# Delete (a,b) from a python list of tuples if (b,a) exists

From a python list of tuples (which is essentially a cartesian product of a list with itself) I want to delete (a,b) if (b,a) is in the list.Only one of (a,b) or (b,a) must be retained. So a list

``````[(1,1),(1,2),(1,3),(2,1),(2,2),(2,3),(3,1),(3,2),(3,3)]
``````

must reduce to

``````[(1,2),(1,3),(2,3)]
``````

(Although deleting `(1,2)` and retaining `(2,1)` is fine)

I tried doing this but I am not sure about deleting from a list while iterating over it. This doesn't work. (Gives me `[(1, 2), (2, 1), (2, 3), (3, 1), (3, 3)]`)

``````[pairs.remove((a,b)) for (a,b) in pairs if ((b,a) in pairs)]
``````
-
Never mutate the list you're iterating on. –  Cat Plus Plus Mar 30 '12 at 1:07

Why delete the incorrect ones from the list?

Use itertools.combinations to generate the correct ones instead.

``````>>> import itertools
>>> list(itertools.combinations((1, 2, 3), 2))
[(1, 2), (1, 3), (2, 3)]
``````
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Not exactly what I asked for but I exactly what I need.Must always remember to look into itertools. –  atlantis Mar 30 '12 at 1:18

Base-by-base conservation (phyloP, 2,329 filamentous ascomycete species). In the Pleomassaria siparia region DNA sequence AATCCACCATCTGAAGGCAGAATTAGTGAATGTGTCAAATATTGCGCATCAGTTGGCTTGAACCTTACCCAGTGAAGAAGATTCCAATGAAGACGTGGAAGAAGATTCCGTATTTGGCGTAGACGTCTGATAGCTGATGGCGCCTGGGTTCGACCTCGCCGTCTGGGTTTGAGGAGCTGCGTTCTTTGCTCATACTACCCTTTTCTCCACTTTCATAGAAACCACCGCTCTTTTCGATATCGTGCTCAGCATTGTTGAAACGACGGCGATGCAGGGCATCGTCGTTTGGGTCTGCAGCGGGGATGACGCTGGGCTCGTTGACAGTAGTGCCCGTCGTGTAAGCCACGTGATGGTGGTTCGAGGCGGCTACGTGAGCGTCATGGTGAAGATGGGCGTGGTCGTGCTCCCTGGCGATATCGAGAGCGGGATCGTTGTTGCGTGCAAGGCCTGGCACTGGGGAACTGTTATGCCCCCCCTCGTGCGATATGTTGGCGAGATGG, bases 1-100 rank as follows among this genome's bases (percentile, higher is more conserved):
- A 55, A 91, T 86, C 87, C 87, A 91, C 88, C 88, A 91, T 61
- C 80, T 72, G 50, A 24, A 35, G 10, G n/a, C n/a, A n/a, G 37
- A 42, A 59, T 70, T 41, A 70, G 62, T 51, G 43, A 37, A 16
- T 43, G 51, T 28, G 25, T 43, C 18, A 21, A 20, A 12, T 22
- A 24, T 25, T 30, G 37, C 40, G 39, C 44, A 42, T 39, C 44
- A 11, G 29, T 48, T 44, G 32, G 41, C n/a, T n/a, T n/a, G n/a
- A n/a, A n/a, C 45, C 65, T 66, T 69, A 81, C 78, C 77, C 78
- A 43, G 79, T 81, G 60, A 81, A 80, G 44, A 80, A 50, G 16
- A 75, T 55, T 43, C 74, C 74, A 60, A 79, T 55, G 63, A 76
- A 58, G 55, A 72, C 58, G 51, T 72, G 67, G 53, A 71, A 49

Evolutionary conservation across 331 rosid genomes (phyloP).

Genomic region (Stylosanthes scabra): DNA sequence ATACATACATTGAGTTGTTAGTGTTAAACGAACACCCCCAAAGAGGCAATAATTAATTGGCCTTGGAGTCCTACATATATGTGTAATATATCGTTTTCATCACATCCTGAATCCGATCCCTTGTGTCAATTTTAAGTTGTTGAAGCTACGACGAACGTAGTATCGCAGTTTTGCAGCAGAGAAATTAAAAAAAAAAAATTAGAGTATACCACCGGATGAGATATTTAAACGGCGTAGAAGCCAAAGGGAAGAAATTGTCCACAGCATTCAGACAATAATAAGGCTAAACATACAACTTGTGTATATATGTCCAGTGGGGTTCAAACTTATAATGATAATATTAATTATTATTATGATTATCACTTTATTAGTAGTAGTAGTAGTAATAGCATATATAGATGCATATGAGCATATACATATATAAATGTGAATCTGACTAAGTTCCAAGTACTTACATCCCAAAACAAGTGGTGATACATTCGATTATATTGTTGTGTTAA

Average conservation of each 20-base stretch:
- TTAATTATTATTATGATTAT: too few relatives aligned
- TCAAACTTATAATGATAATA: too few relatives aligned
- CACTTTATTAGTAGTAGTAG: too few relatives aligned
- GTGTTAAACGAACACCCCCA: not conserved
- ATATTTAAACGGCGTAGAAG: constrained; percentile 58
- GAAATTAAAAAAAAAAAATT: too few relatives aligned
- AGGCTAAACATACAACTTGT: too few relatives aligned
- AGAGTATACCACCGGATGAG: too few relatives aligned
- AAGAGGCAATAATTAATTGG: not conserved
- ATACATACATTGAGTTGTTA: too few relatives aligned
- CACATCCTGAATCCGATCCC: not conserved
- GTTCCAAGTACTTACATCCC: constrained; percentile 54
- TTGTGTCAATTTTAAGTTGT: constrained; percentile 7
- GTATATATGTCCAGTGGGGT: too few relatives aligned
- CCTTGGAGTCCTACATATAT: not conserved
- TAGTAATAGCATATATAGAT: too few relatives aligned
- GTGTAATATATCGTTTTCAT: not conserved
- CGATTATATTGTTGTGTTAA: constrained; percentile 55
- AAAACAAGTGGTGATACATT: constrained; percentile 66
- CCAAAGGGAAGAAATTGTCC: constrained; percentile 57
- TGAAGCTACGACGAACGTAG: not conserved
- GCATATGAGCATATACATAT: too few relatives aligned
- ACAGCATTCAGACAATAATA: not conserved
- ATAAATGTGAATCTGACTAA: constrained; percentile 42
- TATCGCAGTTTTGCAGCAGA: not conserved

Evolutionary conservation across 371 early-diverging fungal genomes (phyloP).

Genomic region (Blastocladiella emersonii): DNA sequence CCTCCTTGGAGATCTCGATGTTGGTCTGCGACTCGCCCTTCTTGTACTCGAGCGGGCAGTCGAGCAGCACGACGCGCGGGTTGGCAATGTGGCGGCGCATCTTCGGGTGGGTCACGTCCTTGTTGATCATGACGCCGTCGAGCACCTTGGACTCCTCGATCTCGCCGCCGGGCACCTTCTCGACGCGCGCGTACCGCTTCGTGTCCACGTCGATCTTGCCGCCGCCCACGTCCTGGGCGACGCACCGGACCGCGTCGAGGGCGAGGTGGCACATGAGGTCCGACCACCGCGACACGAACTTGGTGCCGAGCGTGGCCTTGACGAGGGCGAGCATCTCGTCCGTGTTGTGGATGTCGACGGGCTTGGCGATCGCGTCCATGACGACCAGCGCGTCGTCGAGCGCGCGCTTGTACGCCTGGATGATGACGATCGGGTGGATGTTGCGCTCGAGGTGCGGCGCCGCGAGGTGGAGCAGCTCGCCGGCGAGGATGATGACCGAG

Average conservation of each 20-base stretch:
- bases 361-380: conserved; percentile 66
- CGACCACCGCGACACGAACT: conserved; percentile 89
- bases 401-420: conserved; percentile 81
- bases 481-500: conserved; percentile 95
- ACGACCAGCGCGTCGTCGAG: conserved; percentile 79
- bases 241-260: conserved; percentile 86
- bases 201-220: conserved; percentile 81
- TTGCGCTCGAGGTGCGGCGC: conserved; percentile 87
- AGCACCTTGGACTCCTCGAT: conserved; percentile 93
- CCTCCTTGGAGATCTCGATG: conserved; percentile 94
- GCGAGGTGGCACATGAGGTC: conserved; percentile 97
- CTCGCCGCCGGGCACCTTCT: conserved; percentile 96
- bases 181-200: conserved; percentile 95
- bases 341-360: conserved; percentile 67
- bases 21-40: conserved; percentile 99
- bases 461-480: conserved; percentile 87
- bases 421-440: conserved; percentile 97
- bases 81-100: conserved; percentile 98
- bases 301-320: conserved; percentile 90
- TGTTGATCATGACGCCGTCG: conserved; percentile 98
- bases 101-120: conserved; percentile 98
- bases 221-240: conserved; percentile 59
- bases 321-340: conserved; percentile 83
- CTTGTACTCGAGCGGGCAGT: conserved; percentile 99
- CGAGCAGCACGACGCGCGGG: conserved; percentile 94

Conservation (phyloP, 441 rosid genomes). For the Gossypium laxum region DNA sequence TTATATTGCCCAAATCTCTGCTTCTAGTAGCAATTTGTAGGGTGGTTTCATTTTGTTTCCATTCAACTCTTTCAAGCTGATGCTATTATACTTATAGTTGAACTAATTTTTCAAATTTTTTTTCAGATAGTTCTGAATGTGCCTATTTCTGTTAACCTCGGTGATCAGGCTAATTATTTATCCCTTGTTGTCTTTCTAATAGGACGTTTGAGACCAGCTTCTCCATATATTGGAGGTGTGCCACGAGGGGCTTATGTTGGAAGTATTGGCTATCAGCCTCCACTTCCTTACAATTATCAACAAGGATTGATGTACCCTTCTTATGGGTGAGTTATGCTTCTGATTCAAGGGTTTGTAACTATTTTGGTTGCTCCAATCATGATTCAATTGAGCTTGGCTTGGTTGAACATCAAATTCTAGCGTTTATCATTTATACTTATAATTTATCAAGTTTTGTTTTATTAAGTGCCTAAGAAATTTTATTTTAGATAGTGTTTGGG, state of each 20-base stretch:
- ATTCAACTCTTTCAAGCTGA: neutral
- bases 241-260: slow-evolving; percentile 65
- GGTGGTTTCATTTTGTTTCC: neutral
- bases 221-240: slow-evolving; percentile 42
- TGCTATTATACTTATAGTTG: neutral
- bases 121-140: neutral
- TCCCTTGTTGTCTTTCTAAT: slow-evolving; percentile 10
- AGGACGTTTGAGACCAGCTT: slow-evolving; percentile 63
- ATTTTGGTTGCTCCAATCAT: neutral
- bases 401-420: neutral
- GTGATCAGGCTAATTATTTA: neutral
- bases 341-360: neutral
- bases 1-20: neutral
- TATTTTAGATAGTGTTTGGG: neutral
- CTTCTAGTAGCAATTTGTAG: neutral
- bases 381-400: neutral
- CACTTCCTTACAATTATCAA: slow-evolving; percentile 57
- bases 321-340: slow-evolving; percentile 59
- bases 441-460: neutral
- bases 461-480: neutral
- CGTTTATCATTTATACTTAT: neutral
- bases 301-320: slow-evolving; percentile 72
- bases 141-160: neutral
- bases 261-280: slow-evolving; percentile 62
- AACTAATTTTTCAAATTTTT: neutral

@atlantis: This seems like a case of XY problem (: –  Niklas B. Mar 30 '12 at 1:19
There is literally nothing `itertools` can't do. I'm pretty sure world hunger can be solved with an `itertools` one-liner. –  Li-aung Yip Mar 30 '12 at 5:08
``````>>> [el for el in pairs if el[0] < el[1]]
[(1,2),(1,3),(2,3)]
``````
-
``````pairs = [(1,1),(1,2),(1,3),(2,1),(2,2),(2,3),(3,1),(3,2),(3,3)]
new_pairs = []

for a, b in pairs:
if (a, b) in new_pairs or (b, a) in new_pairs:
pass
else:
new_pairs +=  [(a,b)]

new_pairs = [(1, 1), (1, 2), (1, 3), (2, 2), (2, 3), (3, 3)]
``````
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downvoter ... ? –  juliomalegria Mar 30 '12 at 2:37
Wasn't me, but probably because this doesn't eliminate tuples where both values are the same. fraxel's answer is also simpler, and you should just use `append` instead of `+=`. –  agf Mar 31 '12 at 10:54